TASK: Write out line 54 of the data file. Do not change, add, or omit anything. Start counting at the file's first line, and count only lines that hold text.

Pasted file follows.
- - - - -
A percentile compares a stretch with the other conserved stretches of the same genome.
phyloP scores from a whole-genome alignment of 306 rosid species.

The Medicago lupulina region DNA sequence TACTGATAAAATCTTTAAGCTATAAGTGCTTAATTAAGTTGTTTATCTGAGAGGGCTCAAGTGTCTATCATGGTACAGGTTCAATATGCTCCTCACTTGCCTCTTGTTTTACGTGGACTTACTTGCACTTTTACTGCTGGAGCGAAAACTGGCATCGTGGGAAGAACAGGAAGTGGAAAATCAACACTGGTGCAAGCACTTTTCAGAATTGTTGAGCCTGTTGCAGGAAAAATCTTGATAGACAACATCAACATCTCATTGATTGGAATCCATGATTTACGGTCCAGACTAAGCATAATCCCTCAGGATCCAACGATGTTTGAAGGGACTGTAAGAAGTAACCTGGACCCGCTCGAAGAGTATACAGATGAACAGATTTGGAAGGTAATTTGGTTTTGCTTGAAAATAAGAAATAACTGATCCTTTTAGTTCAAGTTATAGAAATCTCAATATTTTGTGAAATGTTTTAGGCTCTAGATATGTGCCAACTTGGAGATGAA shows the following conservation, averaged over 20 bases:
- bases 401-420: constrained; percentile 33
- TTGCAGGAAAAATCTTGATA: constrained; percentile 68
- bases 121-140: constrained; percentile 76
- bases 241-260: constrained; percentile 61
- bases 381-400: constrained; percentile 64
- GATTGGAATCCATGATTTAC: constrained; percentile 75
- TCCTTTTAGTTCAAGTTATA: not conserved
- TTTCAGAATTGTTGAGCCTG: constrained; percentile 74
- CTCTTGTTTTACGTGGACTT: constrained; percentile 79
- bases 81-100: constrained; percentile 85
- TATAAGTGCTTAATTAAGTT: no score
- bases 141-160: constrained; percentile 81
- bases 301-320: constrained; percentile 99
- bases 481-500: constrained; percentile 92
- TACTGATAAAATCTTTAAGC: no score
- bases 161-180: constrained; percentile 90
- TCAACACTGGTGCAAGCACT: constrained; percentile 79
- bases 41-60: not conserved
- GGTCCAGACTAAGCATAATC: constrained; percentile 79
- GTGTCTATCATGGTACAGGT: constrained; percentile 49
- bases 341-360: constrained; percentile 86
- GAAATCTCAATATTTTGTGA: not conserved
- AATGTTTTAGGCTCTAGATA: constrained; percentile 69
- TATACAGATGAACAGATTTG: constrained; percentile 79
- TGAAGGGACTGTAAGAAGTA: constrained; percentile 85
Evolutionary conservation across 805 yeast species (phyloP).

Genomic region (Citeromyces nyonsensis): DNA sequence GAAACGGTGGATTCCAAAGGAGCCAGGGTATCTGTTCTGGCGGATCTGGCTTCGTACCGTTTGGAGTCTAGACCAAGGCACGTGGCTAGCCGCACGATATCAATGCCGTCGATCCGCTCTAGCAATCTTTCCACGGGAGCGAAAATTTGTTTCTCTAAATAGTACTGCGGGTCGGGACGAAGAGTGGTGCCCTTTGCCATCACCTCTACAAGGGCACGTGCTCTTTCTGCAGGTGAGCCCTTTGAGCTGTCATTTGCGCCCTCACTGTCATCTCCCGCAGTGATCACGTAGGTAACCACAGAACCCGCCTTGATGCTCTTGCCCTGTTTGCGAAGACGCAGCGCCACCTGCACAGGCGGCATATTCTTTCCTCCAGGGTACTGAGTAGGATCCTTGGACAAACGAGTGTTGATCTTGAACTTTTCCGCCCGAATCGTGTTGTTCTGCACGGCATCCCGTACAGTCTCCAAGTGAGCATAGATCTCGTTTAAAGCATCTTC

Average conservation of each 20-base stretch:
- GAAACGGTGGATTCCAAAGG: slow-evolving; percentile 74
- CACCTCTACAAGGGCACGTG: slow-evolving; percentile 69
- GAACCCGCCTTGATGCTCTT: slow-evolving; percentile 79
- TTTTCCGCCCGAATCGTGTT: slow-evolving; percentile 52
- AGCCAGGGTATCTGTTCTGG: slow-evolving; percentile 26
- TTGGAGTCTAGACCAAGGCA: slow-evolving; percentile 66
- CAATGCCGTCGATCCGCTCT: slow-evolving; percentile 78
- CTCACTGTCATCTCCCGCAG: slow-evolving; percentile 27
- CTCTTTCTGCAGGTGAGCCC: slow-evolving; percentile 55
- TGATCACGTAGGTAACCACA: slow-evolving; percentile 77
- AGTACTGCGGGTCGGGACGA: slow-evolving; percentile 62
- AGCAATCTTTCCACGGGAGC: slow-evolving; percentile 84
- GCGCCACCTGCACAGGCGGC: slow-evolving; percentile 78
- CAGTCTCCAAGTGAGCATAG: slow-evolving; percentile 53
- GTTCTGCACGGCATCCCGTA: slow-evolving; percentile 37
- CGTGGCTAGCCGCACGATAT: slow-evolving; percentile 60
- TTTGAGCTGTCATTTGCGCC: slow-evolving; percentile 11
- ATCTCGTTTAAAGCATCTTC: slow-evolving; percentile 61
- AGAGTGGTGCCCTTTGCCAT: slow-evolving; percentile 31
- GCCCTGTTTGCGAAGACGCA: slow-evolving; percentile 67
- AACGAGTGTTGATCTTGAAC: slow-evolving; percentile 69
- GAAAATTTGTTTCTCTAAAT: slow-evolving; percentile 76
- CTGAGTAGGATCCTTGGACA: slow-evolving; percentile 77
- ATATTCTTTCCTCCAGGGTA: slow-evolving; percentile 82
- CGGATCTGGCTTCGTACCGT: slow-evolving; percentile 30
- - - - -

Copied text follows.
- CTGAGTAGGATCCTTGGACA: slow-evolving; percentile 77